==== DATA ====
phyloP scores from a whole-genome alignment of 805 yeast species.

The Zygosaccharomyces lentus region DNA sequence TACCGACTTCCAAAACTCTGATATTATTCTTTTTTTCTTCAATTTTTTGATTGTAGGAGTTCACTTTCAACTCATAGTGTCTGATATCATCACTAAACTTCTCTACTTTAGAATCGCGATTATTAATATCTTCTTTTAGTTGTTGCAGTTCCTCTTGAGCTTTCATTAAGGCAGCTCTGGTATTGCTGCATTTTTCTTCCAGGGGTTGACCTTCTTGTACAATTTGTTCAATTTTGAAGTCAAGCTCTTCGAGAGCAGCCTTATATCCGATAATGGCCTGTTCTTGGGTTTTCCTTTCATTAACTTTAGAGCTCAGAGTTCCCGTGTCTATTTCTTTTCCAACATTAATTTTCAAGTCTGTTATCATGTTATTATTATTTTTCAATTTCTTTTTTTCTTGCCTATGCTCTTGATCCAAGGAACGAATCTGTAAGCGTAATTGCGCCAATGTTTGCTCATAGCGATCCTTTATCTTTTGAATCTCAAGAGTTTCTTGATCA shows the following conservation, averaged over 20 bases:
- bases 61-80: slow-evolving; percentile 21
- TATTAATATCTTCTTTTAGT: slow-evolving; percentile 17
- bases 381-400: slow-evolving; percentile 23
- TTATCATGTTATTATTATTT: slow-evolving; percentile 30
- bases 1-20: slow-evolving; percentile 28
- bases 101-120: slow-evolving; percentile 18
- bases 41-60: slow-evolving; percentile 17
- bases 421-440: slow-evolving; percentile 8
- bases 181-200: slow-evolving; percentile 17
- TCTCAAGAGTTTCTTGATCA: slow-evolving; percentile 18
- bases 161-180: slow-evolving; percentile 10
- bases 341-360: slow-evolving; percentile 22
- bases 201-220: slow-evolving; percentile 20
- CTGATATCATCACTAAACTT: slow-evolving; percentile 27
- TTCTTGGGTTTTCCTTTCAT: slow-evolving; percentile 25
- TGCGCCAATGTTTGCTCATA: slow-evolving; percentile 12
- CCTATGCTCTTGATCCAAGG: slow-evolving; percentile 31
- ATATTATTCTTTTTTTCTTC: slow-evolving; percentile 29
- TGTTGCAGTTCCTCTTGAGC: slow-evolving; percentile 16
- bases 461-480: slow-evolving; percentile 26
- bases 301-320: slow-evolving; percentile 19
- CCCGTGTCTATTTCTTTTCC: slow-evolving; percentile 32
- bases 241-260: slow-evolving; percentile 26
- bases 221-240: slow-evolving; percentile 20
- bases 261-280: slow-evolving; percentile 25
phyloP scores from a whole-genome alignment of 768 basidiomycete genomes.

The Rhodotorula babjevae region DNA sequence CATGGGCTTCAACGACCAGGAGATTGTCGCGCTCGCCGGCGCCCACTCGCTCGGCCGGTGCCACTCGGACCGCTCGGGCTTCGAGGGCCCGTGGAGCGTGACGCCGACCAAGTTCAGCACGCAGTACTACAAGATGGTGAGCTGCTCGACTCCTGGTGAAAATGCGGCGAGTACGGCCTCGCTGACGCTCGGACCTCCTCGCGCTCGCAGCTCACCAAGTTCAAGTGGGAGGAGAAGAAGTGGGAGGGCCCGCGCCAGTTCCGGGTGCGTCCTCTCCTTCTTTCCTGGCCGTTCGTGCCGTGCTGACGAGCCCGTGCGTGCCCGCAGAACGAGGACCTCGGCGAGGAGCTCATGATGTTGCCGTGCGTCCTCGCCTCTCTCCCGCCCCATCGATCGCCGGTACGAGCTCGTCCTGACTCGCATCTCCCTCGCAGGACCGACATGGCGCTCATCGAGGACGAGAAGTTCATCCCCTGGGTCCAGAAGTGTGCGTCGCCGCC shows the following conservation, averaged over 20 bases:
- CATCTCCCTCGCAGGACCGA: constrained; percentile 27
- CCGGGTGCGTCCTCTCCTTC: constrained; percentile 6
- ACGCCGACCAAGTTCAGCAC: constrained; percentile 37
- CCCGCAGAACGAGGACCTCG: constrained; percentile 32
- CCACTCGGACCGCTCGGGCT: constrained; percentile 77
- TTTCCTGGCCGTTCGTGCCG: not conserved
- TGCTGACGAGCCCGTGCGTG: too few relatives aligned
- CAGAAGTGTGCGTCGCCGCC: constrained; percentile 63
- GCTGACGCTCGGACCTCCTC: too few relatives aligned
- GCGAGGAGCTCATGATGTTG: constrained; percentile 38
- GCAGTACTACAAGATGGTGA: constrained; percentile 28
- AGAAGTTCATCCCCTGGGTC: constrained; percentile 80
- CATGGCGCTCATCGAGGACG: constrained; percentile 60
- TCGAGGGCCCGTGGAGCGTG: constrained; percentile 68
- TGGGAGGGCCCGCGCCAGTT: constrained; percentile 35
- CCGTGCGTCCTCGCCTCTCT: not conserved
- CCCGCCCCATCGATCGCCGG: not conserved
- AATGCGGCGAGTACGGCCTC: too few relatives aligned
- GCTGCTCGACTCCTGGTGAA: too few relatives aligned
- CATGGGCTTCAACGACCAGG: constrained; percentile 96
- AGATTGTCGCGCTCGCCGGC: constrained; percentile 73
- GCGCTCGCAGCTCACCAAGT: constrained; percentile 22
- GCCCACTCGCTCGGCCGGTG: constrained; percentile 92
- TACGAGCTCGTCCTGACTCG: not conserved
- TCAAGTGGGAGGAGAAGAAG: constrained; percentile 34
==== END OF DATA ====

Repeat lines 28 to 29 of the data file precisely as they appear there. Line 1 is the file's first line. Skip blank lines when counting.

phyloP scores from a whole-genome alignment of 768 basidiomycete genomes.

The Rhodotorula babjevae region DNA sequence CATGGGCTTCAACGACCAGGAGATTGTCGCGCTCGCCGGCGCCCACTCGCTCGGCCGGTGCCACTCGGACCGCTCGGGCTTCGAGGGCCCGTGGAGCGTGACGCCGACCAAGTTCAGCACGCAGTACTACAAGATGGTGAGCTGCTCGACTCCTGGTGAAAATGCGGCGAGTACGGCCTCGCTGACGCTCGGACCTCCTCGCGCTCGCAGCTCACCAAGTTCAAGTGGGAGGAGAAGAAGTGGGAGGGCCCGCGCCAGTTCCGGGTGCGTCCTCTCCTTCTTTCCTGGCCGTTCGTGCCGTGCTGACGAGCCCGTGCGTGCCCGCAGAACGAGGACCTCGGCGAGGAGCTCATGATGTTGCCGTGCGTCCTCGCCTCTCTCCCGCCCCATCGATCGCCGGTACGAGCTCGTCCTGACTCGCATCTCCCTCGCAGGACCGACATGGCGCTCATCGAGGACGAGAAGTTCATCCCCTGGGTCCAGAAGTGTGCGTCGCCGCC shows the following conservation, averaged over 20 bases: